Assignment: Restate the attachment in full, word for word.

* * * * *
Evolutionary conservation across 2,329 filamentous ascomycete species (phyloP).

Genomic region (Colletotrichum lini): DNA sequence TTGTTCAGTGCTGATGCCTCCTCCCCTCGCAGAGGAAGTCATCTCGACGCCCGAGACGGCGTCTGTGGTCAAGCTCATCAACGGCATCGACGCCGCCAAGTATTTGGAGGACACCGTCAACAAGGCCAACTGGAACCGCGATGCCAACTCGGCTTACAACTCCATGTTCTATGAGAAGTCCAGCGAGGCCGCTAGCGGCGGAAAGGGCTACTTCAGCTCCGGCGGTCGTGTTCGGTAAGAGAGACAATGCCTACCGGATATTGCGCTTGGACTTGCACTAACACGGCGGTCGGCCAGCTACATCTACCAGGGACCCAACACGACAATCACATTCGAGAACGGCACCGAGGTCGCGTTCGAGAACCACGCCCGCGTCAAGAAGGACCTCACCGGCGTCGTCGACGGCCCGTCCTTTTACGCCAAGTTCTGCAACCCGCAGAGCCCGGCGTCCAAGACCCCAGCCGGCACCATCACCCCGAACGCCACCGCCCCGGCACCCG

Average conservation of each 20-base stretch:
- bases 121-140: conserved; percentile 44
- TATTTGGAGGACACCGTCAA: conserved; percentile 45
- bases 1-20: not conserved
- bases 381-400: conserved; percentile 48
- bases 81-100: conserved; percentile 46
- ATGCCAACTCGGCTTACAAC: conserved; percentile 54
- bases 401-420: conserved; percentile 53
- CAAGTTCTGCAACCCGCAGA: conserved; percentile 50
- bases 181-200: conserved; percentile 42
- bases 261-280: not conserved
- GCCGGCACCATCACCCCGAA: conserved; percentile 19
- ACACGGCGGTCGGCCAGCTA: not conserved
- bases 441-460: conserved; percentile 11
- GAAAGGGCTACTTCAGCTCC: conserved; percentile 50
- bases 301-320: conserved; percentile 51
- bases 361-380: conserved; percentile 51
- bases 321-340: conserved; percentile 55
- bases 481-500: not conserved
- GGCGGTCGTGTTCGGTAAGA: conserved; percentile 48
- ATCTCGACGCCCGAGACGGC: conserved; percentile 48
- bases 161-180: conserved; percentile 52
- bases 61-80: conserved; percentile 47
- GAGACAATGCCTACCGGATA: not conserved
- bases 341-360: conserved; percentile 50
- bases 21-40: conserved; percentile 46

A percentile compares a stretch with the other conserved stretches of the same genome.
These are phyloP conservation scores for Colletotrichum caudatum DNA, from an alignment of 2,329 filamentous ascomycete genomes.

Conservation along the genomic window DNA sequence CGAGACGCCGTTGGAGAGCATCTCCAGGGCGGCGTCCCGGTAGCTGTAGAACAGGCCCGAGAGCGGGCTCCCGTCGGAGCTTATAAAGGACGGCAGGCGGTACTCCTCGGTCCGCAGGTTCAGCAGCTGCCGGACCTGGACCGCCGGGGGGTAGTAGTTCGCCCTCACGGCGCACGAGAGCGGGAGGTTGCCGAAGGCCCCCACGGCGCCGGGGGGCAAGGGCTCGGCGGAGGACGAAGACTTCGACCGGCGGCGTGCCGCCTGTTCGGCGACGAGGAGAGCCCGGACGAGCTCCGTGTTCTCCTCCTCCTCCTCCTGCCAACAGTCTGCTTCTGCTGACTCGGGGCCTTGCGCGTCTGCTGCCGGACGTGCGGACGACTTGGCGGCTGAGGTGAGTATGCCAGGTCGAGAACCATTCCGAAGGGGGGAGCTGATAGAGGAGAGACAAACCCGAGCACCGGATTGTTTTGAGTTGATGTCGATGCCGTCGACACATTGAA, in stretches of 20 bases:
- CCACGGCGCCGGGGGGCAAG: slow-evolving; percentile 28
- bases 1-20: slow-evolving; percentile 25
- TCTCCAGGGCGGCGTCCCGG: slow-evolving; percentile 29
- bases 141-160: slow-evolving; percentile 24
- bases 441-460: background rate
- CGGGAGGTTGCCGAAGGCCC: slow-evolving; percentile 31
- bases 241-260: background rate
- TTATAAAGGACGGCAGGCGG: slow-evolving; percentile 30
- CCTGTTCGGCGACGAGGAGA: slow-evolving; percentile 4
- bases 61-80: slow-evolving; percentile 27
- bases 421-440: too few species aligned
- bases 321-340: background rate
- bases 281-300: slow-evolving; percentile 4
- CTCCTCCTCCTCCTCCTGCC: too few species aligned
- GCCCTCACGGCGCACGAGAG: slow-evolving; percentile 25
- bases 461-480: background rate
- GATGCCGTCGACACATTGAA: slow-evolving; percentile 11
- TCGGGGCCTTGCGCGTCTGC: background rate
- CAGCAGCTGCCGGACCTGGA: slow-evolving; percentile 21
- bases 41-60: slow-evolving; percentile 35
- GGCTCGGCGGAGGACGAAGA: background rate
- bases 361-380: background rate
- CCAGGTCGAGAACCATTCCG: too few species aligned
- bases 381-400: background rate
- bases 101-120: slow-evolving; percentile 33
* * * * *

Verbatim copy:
Evolutionary conservation across 2,329 filamentous ascomycete species (phyloP).

Genomic region (Colletotrichum lini): DNA sequence TTGTTCAGTGCTGATGCCTCCTCCCCTCGCAGAGGAAGTCATCTCGACGCCCGAGACGGCGTCTGTGGTCAAGCTCATCAACGGCATCGACGCCGCCAAGTATTTGGAGGACACCGTCAACAAGGCCAACTGGAACCGCGATGCCAACTCGGCTTACAACTCCATGTTCTATGAGAAGTCCAGCGAGGCCGCTAGCGGCGGAAAGGGCTACTTCAGCTCCGGCGGTCGTGTTCGGTAAGAGAGACAATGCCTACCGGATATTGCGCTTGGACTTGCACTAACACGGCGGTCGGCCAGCTACATCTACCAGGGACCCAACACGACAATCACATTCGAGAACGGCACCGAGGTCGCGTTCGAGAACCACGCCCGCGTCAAGAAGGACCTCACCGGCGTCGTCGACGGCCCGTCCTTTTACGCCAAGTTCTGCAACCCGCAGAGCCCGGCGTCCAAGACCCCAGCCGGCACCATCACCCCGAACGCCACCGCCCCGGCACCCG

Average conservation of each 20-base stretch:
- bases 121-140: conserved; percentile 44
- TATTTGGAGGACACCGTCAA: conserved; percentile 45
- bases 1-20: not conserved
- bases 381-400: conserved; percentile 48
- bases 81-100: conserved; percentile 46
- ATGCCAACTCGGCTTACAAC: conserved; percentile 54
- bases 401-420: conserved; percentile 53
- CAAGTTCTGCAACCCGCAGA: conserved; percentile 50
- bases 181-200: conserved; percentile 42
- bases 261-280: not conserved
- GCCGGCACCATCACCCCGAA: conserved; percentile 19
- ACACGGCGGTCGGCCAGCTA: not conserved
- bases 441-460: conserved; percentile 11
- GAAAGGGCTACTTCAGCTCC: conserved; percentile 50
- bases 301-320: conserved; percentile 51
- bases 361-380: conserved; percentile 51
- bases 321-340: conserved; percentile 55
- bases 481-500: not conserved
- GGCGGTCGTGTTCGGTAAGA: conserved; percentile 48
- ATCTCGACGCCCGAGACGGC: conserved; percentile 48
- bases 161-180: conserved; percentile 52
- bases 61-80: conserved; percentile 47
- GAGACAATGCCTACCGGATA: not conserved
- bases 341-360: conserved; percentile 50
- bases 21-40: conserved; percentile 46

A percentile compares a stretch with the other conserved stretches of the same genome.
These are phyloP conservation scores for Colletotrichum caudatum DNA, from an alignment of 2,329 filamentous ascomycete genomes.

Conservation along the genomic window DNA sequence CGAGACGCCGTTGGAGAGCATCTCCAGGGCGGCGTCCCGGTAGCTGTAGAACAGGCCCGAGAGCGGGCTCCCGTCGGAGCTTATAAAGGACGGCAGGCGGTACTCCTCGGTCCGCAGGTTCAGCAGCTGCCGGACCTGGACCGCCGGGGGGTAGTAGTTCGCCCTCACGGCGCACGAGAGCGGGAGGTTGCCGAAGGCCCCCACGGCGCCGGGGGGCAAGGGCTCGGCGGAGGACGAAGACTTCGACCGGCGGCGTGCCGCCTGTTCGGCGACGAGGAGAGCCCGGACGAGCTCCGTGTTCTCCTCCTCCTCCTCCTGCCAACAGTCTGCTTCTGCTGACTCGGGGCCTTGCGCGTCTGCTGCCGGACGTGCGGACGACTTGGCGGCTGAGGTGAGTATGCCAGGTCGAGAACCATTCCGAAGGGGGGAGCTGATAGAGGAGAGACAAACCCGAGCACCGGATTGTTTTGAGTTGATGTCGATGCCGTCGACACATTGAA, in stretches of 20 bases:
- CCACGGCGCCGGGGGGCAAG: slow-evolving; percentile 28
- bases 1-20: slow-evolving; percentile 25
- TCTCCAGGGCGGCGTCCCGG: slow-evolving; percentile 29
- bases 141-160: slow-evolving; percentile 24
- bases 441-460: background rate
- CGGGAGGTTGCCGAAGGCCC: slow-evolving; percentile 31
- bases 241-260: background rate
- TTATAAAGGACGGCAGGCGG: slow-evolving; percentile 30
- CCTGTTCGGCGACGAGGAGA: slow-evolving; percentile 4
- bases 61-80: slow-evolving; percentile 27
- bases 421-440: too few species aligned
- bases 321-340: background rate
- bases 281-300: slow-evolving; percentile 4
- CTCCTCCTCCTCCTCCTGCC: too few species aligned
- GCCCTCACGGCGCACGAGAG: slow-evolving; percentile 25
- bases 461-480: background rate
- GATGCCGTCGACACATTGAA: slow-evolving; percentile 11
- TCGGGGCCTTGCGCGTCTGC: background rate
- CAGCAGCTGCCGGACCTGGA: slow-evolving; percentile 21
- bases 41-60: slow-evolving; percentile 35
- GGCTCGGCGGAGGACGAAGA: background rate
- bases 361-380: background rate
- CCAGGTCGAGAACCATTCCG: too few species aligned
- bases 381-400: background rate
- bases 101-120: slow-evolving; percentile 33